Oil eked out its first gain in three weeks as half of oil production in the U.S. Gulf of Mexico was offline from an approaching storm.
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Gains were capped as the budget standoff in the United States continued and uncertainty about when it would end gripped the market. Meanwhile, in the latest political wrangling, U.S. House of Representatives Democrats worked on a manoeuvre that would force a vote on legislation to fully reopen the federal government immediately.
Oil and gas firms shut in platforms and evacuated some workers stationed offshore in the U.S. Gulf of Mexico on Friday, as Tropical Storm Karen moved through the basin, which is responsible for about one-fifth of total U.S. oil output.
U.S. oil ended the day 53 cents higher at $103.84 a barrel after trading as high as $104.19. The front-month contract ended the week with a 0.94 percent gain.
Brent crude oil ended 46 cents higher at $109.46 a barrel, after trading as high as $109.77. Brent ended the week less than one percent higher, following three weeks of losses.
Still analysts ruminated over how much impact the storm would have as U.S. onshore oil production grows and as the storm may quickly pass.
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"The Gulf output is still material, but any shut-ins will be quickly reversed and the output will not be missed," said John Kilduff, partner at Again Capital LLC in New York.
Analysts were in agreement about how the continued budget showdown in Congress would hurt oil demand as it stifled economic growth.
"The hit to economic activity from the government shutdown is also offsetting some the angst that Karen would otherwise generate," Kilduff said.
As the shutdown entered its fourth day - with nearly 1 million government workers at home without pay - some federal agencies and programs stopped functioning, cutting into the release of key economic data.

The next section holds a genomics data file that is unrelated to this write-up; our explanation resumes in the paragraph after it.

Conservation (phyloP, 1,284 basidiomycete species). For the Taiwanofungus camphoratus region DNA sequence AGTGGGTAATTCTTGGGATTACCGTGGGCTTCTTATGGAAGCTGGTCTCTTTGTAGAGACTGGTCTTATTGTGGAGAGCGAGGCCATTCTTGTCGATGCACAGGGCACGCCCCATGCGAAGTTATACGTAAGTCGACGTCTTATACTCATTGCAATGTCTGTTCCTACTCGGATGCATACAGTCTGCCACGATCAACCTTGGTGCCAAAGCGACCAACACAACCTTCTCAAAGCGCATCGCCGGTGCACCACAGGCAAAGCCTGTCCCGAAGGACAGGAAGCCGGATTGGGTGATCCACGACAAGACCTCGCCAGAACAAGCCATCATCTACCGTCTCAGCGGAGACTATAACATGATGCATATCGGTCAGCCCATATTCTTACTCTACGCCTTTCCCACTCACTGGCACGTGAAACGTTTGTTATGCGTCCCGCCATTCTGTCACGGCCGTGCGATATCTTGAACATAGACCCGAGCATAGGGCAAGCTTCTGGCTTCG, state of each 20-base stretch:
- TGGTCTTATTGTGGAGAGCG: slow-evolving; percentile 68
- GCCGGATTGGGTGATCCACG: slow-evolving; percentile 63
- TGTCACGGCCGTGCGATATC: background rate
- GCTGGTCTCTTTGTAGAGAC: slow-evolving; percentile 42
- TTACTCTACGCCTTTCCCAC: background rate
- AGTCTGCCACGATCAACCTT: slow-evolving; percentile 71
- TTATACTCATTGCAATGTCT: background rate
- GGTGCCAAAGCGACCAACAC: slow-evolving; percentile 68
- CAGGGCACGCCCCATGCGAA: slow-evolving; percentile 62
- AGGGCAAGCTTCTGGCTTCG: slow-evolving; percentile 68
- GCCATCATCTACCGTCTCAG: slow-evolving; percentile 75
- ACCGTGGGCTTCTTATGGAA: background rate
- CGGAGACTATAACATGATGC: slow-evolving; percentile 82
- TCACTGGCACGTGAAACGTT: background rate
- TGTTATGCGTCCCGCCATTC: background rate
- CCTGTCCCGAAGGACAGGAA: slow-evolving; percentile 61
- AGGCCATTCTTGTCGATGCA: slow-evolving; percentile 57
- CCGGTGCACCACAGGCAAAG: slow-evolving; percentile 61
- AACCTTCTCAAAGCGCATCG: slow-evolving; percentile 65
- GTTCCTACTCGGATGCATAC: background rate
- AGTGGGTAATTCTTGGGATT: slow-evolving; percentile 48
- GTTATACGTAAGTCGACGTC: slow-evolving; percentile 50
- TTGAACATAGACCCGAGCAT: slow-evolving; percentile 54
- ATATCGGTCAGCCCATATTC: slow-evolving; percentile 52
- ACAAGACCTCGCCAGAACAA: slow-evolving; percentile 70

Global leaders and analysts were concerned the shutdown would hurt economic growth and limit oil demand in the world's largest oil consumer.
Oil pared gains sharply earlier in the session after U.S. House of Representatives Speaker John Boehner said the House will not vote on a spending bill to end the government shutdown if it did not have conditions. He also demanded spending cuts in exchange for raising the government's debt ceiling.
The comments suggested the political stalemate in Washington would continue.
Also, the United States faced the possibility of defaulting on its financial obligations on Oct. 17 as the opposing political parties remained locked in debate over whether to raise the debt ceiling.
The dispute over U.S. government spending has weighed on financial markets and sapped the dollar, which was off an eight-month low of 79.627 on Friday against a basket of major currencies. It was last trading at 80.101.
A weaker dollar is supportive for oil, as importing nations find it cheaper to buy dollar-priced oil in their own currencies.
(By Jeanine Prezioso; Additional reporting by Robert Gibbons in New York, Alexander Winning in London and Jacob Gronholt-Pedersen in Singapore; Editing by Jason Neely, James Jukwey, Jeffrey Benkoe, Andrew Hay and Peter Galloway)